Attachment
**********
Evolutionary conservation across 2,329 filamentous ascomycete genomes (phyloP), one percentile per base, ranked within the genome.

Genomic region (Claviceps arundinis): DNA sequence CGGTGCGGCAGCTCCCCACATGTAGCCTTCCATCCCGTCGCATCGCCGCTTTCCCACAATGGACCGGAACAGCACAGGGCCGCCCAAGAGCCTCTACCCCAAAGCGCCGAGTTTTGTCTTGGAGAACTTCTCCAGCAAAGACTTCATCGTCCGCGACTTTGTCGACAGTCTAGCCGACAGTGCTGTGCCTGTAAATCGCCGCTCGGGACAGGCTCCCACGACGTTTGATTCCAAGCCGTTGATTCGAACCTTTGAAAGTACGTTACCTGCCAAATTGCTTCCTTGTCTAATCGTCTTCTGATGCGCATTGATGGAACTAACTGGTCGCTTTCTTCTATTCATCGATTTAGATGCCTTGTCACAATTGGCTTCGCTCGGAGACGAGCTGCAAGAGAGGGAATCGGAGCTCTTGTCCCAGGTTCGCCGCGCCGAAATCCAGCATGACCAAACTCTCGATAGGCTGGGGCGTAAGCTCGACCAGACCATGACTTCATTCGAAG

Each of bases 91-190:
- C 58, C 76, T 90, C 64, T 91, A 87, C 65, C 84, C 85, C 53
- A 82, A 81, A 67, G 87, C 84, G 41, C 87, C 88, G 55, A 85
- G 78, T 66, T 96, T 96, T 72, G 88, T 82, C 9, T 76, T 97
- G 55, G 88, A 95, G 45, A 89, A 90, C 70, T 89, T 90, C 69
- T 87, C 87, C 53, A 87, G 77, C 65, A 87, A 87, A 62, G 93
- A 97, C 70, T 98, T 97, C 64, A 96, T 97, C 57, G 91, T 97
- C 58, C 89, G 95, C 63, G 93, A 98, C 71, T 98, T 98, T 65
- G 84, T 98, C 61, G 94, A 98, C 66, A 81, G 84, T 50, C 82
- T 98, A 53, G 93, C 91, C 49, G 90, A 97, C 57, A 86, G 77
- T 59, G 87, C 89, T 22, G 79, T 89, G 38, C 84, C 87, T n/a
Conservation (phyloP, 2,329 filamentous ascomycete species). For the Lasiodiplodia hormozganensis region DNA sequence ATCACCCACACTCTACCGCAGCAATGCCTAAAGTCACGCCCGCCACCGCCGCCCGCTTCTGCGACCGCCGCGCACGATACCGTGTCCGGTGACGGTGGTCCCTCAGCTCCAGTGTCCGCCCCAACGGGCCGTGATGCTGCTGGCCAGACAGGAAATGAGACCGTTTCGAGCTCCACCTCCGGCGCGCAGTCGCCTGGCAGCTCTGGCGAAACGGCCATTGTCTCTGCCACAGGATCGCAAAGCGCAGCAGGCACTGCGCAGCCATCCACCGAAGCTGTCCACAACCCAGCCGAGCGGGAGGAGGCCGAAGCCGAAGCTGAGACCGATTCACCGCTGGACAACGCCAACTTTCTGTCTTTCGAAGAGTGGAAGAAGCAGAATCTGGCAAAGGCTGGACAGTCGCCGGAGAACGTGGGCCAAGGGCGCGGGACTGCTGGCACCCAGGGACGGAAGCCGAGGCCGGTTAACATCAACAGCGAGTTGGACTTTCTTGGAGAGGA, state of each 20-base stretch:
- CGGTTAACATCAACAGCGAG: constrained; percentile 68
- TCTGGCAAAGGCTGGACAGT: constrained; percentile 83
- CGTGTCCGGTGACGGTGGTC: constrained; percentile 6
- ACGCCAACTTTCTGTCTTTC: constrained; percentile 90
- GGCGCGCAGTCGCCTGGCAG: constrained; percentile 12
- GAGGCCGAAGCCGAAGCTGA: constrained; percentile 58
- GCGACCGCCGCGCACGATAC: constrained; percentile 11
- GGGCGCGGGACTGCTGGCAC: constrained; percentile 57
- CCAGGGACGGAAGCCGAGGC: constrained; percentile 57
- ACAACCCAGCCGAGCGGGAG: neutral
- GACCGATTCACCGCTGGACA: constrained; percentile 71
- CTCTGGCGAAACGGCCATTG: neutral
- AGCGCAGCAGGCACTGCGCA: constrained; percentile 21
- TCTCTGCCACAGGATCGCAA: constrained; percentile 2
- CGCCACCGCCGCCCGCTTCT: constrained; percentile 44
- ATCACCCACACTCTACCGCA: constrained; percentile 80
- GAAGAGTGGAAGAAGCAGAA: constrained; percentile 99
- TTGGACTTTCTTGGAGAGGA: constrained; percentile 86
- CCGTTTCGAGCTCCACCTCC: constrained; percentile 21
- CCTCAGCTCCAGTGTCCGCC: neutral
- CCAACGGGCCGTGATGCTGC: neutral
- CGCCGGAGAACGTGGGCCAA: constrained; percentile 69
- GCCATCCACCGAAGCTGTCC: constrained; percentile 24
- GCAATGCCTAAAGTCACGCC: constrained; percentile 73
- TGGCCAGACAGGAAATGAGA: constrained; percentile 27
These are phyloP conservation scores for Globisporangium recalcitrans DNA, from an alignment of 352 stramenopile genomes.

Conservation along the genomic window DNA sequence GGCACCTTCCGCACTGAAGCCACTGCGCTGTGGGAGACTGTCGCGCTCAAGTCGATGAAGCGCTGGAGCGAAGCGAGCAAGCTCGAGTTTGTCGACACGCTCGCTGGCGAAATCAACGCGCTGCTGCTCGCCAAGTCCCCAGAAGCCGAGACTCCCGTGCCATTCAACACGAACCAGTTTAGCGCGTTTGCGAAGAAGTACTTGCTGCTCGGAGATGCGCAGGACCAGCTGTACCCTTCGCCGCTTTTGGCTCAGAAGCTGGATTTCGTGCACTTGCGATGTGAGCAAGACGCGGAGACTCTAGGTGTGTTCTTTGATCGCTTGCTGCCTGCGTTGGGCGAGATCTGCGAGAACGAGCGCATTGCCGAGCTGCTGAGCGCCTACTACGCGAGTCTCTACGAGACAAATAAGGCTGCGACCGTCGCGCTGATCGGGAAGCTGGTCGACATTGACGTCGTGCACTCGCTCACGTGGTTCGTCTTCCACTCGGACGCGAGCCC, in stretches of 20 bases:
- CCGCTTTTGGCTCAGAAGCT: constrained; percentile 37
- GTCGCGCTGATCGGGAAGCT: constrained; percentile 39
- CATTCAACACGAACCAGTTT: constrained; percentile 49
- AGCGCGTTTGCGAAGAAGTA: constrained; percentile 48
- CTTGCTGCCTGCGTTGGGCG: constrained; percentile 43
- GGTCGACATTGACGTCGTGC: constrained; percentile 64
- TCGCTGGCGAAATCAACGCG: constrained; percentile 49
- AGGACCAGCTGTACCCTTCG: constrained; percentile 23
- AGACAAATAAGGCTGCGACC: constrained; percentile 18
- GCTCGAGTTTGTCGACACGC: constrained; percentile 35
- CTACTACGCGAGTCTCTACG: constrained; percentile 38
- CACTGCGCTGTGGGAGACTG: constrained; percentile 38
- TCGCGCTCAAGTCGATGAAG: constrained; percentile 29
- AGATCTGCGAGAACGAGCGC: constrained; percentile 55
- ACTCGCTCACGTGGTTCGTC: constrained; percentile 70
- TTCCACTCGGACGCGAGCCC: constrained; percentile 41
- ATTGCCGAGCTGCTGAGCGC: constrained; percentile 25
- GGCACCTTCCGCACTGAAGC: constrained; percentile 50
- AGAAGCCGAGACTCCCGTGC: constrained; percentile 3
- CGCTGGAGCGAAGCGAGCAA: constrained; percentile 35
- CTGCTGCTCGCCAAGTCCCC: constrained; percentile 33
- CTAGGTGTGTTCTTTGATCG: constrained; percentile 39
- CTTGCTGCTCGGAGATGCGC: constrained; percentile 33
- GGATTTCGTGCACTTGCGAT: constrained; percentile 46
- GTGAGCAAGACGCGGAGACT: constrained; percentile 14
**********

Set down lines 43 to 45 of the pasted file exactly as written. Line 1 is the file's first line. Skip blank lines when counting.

- GTCGCGCTGATCGGGAAGCT: constrained; percentile 39
- CATTCAACACGAACCAGTTT: constrained; percentile 49
- AGCGCGTTTGCGAAGAAGTA: constrained; percentile 48